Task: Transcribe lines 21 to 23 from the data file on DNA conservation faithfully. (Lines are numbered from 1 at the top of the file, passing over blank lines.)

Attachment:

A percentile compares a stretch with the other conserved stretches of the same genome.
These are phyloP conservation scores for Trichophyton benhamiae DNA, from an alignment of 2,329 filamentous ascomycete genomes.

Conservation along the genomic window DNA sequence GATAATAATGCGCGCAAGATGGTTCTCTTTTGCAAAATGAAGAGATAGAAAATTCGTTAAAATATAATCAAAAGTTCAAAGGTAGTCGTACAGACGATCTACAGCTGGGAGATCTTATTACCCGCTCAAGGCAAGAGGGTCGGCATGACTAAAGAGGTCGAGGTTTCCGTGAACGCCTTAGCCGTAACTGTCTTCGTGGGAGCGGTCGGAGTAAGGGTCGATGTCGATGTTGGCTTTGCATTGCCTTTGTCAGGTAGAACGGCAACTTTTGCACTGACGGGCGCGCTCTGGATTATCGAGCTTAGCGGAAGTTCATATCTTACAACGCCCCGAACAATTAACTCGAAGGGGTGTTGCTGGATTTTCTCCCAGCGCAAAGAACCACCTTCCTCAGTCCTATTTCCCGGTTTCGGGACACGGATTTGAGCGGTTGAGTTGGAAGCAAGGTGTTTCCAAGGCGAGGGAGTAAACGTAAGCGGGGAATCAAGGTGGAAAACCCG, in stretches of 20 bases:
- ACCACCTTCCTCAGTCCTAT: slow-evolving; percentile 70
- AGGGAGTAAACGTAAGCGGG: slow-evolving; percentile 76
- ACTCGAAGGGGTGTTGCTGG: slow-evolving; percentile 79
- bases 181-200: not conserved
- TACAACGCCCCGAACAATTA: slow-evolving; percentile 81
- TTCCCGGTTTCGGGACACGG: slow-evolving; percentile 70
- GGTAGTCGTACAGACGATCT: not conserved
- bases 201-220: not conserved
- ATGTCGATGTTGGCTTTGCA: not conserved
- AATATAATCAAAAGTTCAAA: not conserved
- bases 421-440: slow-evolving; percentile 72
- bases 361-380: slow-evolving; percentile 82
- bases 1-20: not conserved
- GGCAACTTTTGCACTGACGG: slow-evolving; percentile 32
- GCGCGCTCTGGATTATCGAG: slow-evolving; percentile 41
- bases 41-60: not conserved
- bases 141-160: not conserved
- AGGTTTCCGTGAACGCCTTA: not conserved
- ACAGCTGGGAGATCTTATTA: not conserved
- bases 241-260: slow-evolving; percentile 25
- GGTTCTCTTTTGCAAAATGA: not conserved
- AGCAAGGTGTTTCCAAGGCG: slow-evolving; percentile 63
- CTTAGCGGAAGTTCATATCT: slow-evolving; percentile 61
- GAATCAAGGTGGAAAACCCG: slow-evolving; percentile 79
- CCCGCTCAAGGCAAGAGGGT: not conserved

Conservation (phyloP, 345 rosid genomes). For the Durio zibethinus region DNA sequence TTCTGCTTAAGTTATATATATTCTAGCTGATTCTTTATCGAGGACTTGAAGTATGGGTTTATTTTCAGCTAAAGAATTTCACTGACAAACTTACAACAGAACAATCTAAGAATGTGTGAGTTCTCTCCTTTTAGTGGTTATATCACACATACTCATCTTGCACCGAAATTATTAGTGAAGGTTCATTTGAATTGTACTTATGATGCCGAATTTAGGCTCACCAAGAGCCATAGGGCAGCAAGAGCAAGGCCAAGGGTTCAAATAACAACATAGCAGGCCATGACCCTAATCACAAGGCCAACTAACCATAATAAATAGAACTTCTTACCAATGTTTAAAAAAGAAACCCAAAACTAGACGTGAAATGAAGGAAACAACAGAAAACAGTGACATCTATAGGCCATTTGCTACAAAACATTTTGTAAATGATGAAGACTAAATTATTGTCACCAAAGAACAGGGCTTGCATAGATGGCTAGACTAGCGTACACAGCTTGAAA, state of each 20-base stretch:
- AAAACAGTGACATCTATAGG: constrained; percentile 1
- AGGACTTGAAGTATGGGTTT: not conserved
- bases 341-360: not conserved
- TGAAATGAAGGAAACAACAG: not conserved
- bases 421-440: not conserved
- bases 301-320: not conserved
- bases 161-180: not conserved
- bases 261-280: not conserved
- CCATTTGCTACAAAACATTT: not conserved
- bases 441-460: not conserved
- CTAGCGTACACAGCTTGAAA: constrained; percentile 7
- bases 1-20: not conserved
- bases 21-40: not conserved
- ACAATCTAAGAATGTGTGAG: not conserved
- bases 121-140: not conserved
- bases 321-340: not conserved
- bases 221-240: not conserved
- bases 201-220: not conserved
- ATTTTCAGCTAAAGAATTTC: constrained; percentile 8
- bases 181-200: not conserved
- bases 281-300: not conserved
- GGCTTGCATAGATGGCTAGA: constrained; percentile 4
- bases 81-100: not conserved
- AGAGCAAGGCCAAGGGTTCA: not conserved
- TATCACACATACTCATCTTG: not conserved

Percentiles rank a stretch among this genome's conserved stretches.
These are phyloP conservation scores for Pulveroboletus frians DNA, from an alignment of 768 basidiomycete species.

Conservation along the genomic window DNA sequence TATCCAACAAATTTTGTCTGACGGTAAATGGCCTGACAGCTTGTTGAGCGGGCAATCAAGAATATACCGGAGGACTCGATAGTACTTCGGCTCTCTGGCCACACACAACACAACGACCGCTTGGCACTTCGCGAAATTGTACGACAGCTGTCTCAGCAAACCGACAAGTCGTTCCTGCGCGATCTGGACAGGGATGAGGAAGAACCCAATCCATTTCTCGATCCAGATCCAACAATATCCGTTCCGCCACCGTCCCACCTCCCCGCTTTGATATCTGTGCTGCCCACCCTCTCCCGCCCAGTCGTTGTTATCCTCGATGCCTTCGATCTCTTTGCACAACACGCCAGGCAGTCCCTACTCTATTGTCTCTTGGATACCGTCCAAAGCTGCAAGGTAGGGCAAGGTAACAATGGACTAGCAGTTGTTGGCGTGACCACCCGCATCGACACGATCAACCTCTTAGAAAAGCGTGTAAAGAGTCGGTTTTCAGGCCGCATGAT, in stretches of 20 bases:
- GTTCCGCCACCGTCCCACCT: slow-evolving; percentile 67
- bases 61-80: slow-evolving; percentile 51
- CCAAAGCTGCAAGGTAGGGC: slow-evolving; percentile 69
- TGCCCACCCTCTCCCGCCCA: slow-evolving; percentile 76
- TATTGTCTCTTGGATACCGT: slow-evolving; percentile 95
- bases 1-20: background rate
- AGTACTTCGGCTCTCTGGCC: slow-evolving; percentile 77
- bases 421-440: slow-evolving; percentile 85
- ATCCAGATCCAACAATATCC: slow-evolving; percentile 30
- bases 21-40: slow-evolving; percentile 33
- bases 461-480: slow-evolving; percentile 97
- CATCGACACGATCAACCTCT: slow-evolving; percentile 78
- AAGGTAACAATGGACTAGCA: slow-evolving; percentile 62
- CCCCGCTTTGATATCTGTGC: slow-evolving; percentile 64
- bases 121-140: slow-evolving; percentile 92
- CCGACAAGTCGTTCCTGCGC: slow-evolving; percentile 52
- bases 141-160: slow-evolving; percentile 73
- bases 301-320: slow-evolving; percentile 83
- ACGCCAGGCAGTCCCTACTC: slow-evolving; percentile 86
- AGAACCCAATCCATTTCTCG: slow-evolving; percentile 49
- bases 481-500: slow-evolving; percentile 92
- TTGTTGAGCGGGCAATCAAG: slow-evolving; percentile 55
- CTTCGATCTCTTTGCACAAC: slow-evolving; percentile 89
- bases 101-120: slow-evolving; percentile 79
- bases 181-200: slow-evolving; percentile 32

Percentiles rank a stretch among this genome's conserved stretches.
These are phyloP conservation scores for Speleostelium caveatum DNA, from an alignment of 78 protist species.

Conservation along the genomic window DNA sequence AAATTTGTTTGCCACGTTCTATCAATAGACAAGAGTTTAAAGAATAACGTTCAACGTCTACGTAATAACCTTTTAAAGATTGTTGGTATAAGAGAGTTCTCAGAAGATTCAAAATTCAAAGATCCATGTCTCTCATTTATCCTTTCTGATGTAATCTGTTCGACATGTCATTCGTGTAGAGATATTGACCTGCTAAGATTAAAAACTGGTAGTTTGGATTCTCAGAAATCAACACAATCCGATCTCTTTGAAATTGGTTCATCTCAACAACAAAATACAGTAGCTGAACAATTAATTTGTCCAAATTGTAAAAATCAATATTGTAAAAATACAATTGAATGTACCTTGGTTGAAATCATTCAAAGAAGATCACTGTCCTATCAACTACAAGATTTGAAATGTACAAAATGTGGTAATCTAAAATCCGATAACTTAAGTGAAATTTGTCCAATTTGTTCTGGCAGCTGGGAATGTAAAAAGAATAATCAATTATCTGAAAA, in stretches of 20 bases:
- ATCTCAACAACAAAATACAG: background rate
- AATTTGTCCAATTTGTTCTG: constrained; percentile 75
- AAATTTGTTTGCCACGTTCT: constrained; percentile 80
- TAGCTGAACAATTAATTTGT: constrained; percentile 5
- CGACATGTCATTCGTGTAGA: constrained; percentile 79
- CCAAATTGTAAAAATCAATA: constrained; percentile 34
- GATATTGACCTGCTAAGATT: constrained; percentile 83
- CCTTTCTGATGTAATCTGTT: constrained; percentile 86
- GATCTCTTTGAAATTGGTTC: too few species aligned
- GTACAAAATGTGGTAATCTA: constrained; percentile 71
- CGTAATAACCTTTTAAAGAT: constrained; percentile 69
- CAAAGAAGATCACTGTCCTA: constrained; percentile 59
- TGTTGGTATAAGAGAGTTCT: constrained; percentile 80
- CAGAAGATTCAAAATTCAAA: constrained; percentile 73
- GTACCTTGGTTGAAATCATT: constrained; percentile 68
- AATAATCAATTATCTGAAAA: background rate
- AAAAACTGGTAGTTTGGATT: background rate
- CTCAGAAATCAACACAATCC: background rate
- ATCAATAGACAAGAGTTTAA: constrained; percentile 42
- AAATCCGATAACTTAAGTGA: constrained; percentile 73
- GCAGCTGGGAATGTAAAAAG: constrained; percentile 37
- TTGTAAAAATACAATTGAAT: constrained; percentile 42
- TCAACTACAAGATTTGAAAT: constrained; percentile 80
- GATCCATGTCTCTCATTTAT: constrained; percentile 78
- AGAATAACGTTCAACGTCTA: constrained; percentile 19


- AGGTTTCCGTGAACGCCTTA: not conserved
- ACAGCTGGGAGATCTTATTA: not conserved
- bases 241-260: slow-evolving; percentile 25